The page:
- Don’t worry if they go to bed hungry a few nights. All will be okay. They will readily survive an occasional night here and there without an evening meal.Instead, you must trust that the natural learning processes of nature will begin to take hold in the days ahead. When your children learn that there will be no fights over food, and that no other options are available after a meal, the hunger that they experience eventually becomes a powerful teacher and instructor. They will learn to eat what is offered MOST of the time. Simply don’t sweat the other times, as they will grow fewer and farther apart.
As a reminder, the guidelines outlined in this article will eliminate and reduce symptoms of picky eating. If you son or daughter is exhibiting more serious symptoms consistent with a possible eating disorder, it is imperative that you obtain a professional evaluation and possible intervention.
Limits are important for children because they teach kids what to expect about reality. As they go through the educational system, get jobs, have friendships and romantic relationships, there will always be limits.
Life sets limits on all of us, and learning to live happily and effectively within them is a skill we acquire through our childhood experiences. But many parents are unwilling or unable to set and maintain limits. Here are a few examples:
Recently, I counseled a single father whose six-year-old son regularly goes to bed between 11:30 p.m. and midnight, falling asleep in front of the TV set with his dad. Dad says, “Ryan just doesn’t want to go to bed, and I can’t stand for him be mad at me.”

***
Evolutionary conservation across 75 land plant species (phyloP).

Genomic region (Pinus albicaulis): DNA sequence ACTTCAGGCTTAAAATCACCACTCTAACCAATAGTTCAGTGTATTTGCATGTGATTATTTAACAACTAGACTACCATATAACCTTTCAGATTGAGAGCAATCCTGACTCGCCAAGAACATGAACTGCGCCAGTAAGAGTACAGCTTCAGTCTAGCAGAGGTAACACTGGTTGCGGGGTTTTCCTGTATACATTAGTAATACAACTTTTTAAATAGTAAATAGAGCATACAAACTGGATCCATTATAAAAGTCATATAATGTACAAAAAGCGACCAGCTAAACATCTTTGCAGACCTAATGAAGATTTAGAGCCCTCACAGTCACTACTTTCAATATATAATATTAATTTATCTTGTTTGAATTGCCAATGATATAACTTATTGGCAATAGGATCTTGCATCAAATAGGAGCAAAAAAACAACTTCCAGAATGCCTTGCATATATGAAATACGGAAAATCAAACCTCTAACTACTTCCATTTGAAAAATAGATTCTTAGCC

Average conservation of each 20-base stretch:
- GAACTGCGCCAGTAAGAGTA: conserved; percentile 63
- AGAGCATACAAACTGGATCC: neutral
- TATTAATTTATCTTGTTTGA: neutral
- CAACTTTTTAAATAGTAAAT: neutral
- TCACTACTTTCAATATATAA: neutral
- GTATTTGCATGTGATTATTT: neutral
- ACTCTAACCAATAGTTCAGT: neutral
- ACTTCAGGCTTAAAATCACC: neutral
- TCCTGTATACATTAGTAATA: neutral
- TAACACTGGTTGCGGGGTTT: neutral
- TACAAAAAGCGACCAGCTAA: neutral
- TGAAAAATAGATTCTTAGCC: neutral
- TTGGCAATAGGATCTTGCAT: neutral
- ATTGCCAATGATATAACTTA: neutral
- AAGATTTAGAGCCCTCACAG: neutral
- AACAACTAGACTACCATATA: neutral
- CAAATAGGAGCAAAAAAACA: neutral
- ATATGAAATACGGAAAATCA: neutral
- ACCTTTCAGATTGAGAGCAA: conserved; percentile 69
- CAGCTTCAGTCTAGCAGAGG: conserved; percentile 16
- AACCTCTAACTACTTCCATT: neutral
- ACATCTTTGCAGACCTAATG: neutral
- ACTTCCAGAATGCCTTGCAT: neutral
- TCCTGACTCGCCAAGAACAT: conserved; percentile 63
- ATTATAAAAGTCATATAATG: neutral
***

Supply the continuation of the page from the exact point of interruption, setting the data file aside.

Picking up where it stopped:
Another client complained about the money she was spending on her two children, both in elementary school. She explained that she couldn’t go anywhere without having to stop at Wal-Mart or the mall to buy something for the kids. If she didn’t, they’d “throw a fit.”
Still another recent example comes from an executive mom who works 60 to 70 hours a week, leaving almost all the childcare to an au pair. To lessen her guilt, she does whatever the kids want on weekends. Now…three years later…Mom says, “My daughter thinks she’s my boss. How did that happen?”
What could you learn from these examples? Well, perhaps it’s clear to you that kids need limits, and yet, like many parents, you struggle to hold the line on the limits you set.
What might cause you to be reluctant or unable to set and maintain firm limits?
- Anxiety about repeating your parents’ mistakes, so you overcompensate.
- Fear that the consequences of your kid’s choices will traumatize them.
- Afraid that they will be harmed by their upsets.
- Fear that your kids won’t like you when you stick to your decisions.
- Guilt about feeling that you haven’t been around enough.
- Fear (in a divorce) that you’ll lose your connection to your children.
- Fear of embarrassment over the tantrum you can’t control in public.
Such fear-based parenting decisions will not prepare kids for the reality of life.
There’s a different way. Children need and benefit from limits. It’s not just Dr Cale’s theory here. This is well documented with lots of research, and we all know…it’s just “common sense.”
What if kids don’t get experience realistic limits? They grow up thinking that there are no limits set by society (when there are) and they falsely believe there is no consequence for many of their actions (when there will be). They also learn dangerously inaccurate expectations, particularly when minimal efforts on their part are rewarded with significant returns.
It can be remarkably seductive to get caught up in the loving responses young kids give to parents when parents soften the limits they have set. It can make you all warm and fuzzy inside, if you aren’t paying attention. If you are paying attention, then you see how you have just destroyed the integrity of your word. When this is repeated over and over…then the real damage begins to unfold as you see that your word is not respected with your kids.